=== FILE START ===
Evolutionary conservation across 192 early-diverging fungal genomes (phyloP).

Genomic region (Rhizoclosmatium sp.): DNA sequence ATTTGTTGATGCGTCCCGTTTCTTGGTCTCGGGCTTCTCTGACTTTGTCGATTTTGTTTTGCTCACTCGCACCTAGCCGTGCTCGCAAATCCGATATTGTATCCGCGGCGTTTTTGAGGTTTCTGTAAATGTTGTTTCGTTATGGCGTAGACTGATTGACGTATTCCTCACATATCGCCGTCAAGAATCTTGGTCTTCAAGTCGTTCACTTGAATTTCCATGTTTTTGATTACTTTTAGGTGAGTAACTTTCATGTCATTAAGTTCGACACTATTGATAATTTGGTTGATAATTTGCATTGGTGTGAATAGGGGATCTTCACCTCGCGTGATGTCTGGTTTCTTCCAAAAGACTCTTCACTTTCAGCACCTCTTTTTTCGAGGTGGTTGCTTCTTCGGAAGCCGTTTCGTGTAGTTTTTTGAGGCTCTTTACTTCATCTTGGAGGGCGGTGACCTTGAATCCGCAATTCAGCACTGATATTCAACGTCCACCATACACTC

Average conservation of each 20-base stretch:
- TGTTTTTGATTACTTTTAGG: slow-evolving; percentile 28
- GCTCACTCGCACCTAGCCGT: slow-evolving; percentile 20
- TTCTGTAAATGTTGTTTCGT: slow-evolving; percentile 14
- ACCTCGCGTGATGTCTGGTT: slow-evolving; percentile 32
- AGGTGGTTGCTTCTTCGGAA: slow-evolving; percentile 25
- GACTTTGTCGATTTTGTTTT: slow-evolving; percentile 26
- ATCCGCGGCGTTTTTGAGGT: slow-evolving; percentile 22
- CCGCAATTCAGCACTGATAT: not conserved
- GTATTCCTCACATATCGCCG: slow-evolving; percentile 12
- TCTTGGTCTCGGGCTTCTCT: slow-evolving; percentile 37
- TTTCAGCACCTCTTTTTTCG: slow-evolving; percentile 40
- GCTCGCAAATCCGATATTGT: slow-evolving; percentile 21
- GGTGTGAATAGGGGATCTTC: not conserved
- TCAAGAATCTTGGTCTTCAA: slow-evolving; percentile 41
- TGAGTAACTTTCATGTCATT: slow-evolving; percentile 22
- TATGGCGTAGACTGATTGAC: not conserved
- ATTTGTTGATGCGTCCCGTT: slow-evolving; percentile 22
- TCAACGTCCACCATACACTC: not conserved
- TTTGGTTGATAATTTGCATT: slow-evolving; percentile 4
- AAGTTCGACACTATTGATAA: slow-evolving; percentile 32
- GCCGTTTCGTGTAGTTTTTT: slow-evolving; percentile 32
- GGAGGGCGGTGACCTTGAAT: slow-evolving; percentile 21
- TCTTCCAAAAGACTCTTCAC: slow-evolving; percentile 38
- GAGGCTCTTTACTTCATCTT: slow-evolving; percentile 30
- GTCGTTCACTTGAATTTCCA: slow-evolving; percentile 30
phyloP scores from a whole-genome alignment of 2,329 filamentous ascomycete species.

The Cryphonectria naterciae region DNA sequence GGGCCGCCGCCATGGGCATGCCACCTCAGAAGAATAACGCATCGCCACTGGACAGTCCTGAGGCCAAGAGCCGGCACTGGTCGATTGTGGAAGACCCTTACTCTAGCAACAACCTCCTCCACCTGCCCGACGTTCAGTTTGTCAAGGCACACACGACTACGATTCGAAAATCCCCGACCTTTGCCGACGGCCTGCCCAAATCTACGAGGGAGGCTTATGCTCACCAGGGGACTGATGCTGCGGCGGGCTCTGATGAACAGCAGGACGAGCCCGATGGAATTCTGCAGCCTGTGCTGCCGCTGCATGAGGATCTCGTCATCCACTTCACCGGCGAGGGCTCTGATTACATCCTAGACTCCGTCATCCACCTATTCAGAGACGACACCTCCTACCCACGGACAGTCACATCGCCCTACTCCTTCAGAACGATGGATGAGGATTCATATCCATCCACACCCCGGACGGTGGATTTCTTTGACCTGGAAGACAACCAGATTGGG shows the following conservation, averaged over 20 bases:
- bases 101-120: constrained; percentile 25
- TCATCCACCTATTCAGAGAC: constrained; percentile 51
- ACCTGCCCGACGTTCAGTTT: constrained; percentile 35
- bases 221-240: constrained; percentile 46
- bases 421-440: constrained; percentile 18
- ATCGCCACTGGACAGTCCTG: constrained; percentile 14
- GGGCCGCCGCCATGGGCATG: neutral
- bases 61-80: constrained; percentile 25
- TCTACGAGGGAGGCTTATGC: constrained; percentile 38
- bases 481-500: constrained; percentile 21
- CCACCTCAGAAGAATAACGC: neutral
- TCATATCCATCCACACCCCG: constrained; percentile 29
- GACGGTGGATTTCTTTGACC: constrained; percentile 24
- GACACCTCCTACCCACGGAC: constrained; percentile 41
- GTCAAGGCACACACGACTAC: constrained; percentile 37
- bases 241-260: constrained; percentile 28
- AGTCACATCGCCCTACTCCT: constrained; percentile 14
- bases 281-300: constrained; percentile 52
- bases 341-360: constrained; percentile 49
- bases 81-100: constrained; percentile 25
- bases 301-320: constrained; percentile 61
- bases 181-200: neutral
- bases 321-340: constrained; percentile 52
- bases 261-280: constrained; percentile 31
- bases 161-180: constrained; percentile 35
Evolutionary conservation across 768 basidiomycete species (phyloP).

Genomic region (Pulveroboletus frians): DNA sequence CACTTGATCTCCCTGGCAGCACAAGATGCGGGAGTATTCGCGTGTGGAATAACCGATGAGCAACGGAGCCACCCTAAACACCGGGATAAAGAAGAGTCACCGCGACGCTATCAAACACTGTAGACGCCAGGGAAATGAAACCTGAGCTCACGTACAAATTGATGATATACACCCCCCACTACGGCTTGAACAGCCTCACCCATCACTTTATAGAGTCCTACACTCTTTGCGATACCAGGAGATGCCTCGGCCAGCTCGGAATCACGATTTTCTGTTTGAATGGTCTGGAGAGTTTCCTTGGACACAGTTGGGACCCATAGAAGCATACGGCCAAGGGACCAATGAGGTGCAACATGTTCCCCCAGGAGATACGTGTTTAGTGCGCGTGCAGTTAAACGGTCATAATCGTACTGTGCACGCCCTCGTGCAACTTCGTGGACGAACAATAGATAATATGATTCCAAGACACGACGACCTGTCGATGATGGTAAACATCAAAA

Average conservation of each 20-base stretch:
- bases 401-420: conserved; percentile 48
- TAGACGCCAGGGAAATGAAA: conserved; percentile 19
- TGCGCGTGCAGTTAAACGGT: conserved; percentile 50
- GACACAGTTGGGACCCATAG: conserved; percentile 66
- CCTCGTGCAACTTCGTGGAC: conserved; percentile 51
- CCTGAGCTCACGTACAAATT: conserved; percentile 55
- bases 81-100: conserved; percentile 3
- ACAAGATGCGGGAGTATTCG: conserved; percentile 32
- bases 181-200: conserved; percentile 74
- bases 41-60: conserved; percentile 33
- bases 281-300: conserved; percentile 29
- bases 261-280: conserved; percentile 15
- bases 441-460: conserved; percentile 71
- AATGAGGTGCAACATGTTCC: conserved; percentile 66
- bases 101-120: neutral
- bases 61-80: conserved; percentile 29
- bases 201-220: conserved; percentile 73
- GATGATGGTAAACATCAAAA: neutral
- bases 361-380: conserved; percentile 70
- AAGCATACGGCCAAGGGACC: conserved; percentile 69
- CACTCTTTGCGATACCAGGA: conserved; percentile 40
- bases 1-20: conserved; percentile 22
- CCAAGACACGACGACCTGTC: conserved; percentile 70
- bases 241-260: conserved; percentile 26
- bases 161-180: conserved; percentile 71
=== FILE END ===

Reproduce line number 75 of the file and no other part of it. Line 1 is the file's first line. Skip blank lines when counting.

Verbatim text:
- bases 201-220: conserved; percentile 73